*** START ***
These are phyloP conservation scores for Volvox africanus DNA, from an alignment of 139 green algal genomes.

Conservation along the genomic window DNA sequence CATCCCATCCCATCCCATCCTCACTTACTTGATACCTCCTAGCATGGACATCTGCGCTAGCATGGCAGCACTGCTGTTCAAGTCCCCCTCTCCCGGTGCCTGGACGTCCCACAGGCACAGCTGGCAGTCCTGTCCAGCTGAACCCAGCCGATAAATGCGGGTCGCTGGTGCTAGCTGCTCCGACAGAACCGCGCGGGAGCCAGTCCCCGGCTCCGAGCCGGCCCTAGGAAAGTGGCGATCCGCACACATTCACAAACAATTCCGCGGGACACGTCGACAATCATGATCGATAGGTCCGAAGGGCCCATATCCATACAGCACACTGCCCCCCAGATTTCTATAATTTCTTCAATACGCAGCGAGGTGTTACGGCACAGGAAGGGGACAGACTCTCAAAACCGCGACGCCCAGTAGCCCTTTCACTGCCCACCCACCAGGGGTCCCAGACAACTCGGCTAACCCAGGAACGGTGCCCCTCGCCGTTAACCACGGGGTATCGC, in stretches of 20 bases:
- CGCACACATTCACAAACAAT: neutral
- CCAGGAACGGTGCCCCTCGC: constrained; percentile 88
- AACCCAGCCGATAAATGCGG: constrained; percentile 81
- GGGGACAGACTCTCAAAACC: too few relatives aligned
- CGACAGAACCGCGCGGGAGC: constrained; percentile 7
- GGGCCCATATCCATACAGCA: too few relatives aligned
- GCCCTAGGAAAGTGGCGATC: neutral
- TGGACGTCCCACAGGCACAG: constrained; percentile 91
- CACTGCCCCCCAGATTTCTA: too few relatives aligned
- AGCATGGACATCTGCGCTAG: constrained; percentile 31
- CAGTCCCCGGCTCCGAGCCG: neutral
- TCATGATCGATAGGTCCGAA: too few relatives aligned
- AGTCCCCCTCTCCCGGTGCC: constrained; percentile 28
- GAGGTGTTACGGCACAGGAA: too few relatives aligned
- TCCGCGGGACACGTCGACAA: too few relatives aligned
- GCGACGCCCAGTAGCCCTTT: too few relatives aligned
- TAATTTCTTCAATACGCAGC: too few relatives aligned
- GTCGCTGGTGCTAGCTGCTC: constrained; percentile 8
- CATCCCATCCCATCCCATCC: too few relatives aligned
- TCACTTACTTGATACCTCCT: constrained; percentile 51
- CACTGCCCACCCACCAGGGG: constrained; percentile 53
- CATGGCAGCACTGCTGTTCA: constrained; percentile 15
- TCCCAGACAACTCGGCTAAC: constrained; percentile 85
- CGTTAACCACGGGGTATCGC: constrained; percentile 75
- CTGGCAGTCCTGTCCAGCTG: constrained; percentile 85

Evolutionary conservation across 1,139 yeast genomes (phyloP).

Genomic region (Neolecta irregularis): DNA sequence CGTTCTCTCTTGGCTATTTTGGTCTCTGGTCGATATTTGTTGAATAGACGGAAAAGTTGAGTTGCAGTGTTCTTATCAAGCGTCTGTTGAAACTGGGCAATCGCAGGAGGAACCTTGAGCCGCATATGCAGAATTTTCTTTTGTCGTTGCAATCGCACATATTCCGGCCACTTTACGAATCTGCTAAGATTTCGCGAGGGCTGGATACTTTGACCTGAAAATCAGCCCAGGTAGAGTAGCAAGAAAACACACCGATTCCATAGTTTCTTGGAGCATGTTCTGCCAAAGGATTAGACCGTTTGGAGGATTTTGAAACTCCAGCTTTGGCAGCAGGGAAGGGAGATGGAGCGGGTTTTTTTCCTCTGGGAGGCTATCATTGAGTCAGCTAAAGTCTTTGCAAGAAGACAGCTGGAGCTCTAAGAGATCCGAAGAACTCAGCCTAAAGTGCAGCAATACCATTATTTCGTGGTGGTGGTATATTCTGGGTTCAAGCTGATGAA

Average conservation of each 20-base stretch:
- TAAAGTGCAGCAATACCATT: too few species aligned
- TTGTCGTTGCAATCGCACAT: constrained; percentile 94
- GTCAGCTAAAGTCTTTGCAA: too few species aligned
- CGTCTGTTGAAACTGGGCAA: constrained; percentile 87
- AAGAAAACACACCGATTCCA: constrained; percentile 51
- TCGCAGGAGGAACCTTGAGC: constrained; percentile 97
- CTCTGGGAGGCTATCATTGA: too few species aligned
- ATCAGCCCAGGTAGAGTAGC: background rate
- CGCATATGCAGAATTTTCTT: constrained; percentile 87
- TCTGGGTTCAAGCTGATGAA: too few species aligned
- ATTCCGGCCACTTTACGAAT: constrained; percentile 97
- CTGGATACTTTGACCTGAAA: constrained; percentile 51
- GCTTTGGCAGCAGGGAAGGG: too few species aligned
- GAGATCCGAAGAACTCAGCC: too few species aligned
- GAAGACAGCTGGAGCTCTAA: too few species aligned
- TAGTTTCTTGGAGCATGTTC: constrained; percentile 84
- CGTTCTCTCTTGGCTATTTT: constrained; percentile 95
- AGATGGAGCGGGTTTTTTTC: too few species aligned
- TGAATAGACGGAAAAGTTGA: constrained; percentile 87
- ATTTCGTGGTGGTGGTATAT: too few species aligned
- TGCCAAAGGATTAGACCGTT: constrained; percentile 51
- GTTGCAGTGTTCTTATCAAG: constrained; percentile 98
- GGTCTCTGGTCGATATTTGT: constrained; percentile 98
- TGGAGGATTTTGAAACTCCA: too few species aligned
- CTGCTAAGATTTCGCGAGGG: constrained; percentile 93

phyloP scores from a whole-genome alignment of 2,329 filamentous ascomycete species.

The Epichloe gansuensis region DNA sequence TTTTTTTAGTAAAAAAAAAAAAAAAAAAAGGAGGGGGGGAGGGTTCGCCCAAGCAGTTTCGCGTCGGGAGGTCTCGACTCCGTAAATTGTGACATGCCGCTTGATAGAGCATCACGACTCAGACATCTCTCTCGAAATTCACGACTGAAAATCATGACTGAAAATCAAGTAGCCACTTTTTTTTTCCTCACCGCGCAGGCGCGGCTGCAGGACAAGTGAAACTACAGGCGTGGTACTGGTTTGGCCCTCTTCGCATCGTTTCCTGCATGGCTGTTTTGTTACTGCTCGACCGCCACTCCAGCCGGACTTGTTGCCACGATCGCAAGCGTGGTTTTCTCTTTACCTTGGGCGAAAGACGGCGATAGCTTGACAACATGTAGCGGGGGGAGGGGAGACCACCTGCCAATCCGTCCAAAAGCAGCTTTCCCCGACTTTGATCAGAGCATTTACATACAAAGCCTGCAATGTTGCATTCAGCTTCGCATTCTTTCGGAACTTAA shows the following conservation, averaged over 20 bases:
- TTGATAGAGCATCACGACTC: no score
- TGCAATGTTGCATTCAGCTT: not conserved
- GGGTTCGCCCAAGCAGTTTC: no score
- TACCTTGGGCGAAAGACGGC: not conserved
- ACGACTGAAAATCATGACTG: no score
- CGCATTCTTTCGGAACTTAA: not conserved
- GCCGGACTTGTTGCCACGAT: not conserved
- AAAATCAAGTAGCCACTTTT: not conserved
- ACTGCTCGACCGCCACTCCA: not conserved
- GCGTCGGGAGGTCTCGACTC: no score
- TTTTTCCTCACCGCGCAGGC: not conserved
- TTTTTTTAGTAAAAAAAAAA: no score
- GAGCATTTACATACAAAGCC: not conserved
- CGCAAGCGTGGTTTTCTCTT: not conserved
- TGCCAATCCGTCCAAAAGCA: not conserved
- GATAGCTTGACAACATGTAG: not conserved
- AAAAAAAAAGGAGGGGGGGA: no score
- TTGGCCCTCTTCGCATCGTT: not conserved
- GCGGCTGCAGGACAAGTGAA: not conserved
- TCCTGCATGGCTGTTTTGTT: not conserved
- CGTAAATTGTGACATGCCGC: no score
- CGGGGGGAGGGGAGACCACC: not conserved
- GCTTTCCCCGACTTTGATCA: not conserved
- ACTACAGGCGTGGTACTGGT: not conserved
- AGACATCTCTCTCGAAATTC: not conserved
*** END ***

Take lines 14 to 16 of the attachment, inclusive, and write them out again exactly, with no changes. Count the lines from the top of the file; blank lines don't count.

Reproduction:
- TCATGATCGATAGGTCCGAA: too few relatives aligned
- AGTCCCCCTCTCCCGGTGCC: constrained; percentile 28
- GAGGTGTTACGGCACAGGAA: too few relatives aligned